By Dusty Kidd, Lead Centennial Planner, Sitka National Historical Park; revised and updated by Brinnen Carter, Resource Program Leader, Sitka National Historical Park
Hi. I'm a banana slug. I rock across my home landscape—the 113 acres of Sitka National Historical Park—at .006 mph. This place is hog heaven to me. I'll show you around. But first, let's talk about me. Did you know I'm a loner? I love beer? I hate copper? Hey, I have my own website! There’s even an artificial slug that moves and slimes just like me. It's from MIT, of course.
So, let's take a tour. We are Alaska's oldest national park, having celebrated our centennial year in 2010. People flock to Sitka from May to September, drawn by our world-famous collection of totem poles and the Native artist demonstrations at the visitor center, our visitor center partner. The artists make bracelets and shields, and carve maks and even full-scale canoes and totem poles featuring ravens, eagles, salmon, wolves, bears, and beavers. (Alas, no slugs.) In fact, the newest carved item is a 26-foot red cedar canoe now being used by the Sitka Tribe in Alaska!
Follow me down the park's forested Totem Trail. A couple of touring tidbits: Did you know that a local teacher once accidentally burned a totem pole to the ground? Or that the “low man on the totem pole” is good, not bad? It actually means you are strong enough to hold up all the other figures on the pole! Our Trader Legend Pole features a cheat, who is ridiculed in 35 feet of cedar. He's high man on that totem pole. I just love the soft, moist ground. Hey! Watch your step!
Sitka National Historical Park was created to preserve the site of the Battle of 1804 between Russian forces and the Tlingit, the Alaska Native tribe that has lived here for literally thousands of years. The Totem Trail was assembled by E.W. Merrill in the early 1900s to make the trip to the battlefield and Tingit Fort site more beautiful. With all those wet spruce needles, it is a piece of cake to slide down there.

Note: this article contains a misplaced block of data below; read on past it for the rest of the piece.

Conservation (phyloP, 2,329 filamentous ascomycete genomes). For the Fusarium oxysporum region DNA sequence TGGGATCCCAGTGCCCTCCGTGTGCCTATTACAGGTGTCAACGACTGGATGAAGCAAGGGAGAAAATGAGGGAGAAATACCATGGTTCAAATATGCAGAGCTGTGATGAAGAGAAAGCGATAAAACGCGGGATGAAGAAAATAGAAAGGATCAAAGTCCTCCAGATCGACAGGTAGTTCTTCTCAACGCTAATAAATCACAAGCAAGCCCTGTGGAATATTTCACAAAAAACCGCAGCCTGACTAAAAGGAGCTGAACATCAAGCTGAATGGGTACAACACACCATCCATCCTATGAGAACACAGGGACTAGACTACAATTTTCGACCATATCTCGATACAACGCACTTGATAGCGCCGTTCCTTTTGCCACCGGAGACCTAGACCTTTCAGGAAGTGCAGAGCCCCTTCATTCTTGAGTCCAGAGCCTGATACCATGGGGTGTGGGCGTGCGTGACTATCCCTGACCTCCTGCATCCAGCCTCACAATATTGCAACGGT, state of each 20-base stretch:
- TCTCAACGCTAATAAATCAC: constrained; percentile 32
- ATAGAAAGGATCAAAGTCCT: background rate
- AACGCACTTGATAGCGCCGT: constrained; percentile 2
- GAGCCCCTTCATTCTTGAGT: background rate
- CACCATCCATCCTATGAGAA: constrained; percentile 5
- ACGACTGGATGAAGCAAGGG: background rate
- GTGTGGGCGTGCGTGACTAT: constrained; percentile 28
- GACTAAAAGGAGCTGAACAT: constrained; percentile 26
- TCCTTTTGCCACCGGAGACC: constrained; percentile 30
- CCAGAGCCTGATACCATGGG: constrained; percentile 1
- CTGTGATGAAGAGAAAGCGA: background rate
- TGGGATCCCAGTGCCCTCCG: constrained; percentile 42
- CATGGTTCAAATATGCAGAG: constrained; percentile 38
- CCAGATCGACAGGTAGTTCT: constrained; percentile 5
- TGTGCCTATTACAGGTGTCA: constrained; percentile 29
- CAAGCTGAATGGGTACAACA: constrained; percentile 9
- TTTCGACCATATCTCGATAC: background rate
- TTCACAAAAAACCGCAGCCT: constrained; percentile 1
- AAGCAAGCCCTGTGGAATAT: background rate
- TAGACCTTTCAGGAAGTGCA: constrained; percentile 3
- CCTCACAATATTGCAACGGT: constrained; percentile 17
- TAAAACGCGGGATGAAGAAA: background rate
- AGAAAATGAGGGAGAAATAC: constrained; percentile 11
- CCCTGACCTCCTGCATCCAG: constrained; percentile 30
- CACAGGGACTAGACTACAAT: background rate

The park sits in the world's largest temperate rain forest, with Indian River running through to the Pacific Ocean. We have lots of rain—sometimes more than 100 inches in a year. We also have hemlock and Sitka spruce trees, alders, mountain ash, Devil's Club, and skunk cabbage. This park is paradise to me. I don't even need a shell to stay moist like those silly snails.
Other creatures like the park too. (And find me tasty. Ouch!) Squirrels, shrews, and voles slip through the brush. Nesting bald eagles soar above. The raven squawks in 30 voices. The snowy owl and peregrine falcon join 159 other species of waterfowl and nesters along the estuary. Yet even among predators, I'm relatively safe. Speed is one of my defenses! (I move so slowly I am hard to detect.)
In August, the pink salmon (“humpies”) fight tides, river current, and each other to reach prime spawning beds. I can sense them, and I positively can't miss Ursus arctos sitkensis, the Baranof Island brown bear, as she rumbles around my park, fishing and chomping on blueberries. A genetic oddity, she's actually more closely related to the polar bear than to other brown bears.
The Russian Bishop's House is our second park unit, one of only four buildings remaining from the Russian colonial era in the Western Hemisphere. Located in the heart of Sitka about a half-mile from the visitor center, the “RBH” is restored to its original 1843 condition. It features many original furnishings and a garden planted after the Russian practice—rows and rows (did I mention rows?) of potatoes, carrots, and leafy vegetables. Hey! Look who's loafing under the kale! That's my cousin, Mario. Maybe he'll give you a tour!
Last updated: October 10, 2018